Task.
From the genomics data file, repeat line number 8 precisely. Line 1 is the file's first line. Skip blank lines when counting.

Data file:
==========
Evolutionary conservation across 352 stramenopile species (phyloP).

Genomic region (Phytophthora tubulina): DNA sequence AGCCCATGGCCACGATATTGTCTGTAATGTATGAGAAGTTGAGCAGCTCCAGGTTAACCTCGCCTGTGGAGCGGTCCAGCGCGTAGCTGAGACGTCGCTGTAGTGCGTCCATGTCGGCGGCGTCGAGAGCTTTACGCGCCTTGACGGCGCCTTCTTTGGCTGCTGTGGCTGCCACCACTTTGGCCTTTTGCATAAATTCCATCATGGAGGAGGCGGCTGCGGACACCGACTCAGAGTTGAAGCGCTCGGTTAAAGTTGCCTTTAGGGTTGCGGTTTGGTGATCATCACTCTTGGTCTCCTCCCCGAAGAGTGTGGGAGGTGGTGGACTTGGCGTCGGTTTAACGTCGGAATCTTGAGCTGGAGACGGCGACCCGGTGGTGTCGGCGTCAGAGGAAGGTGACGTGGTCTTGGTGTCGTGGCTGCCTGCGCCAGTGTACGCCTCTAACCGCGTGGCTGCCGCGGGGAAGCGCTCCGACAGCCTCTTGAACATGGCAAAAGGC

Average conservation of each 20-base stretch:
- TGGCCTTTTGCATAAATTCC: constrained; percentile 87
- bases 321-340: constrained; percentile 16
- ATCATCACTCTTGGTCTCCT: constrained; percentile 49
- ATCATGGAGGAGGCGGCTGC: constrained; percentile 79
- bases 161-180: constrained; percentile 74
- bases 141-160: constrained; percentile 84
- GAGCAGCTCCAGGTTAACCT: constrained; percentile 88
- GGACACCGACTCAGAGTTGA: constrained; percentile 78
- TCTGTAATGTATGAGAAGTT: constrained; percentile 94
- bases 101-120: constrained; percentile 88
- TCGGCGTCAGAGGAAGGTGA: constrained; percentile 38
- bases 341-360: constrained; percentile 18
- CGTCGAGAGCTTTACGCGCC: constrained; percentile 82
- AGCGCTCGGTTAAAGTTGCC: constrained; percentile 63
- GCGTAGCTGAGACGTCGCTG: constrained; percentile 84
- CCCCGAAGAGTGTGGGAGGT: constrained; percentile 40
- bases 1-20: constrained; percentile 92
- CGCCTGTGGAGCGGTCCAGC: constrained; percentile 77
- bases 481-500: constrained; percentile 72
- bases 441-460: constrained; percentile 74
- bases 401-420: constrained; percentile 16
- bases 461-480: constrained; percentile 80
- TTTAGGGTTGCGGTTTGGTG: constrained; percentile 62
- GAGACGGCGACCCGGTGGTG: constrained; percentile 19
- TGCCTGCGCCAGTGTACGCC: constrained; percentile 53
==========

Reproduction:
- bases 161-180: constrained; percentile 74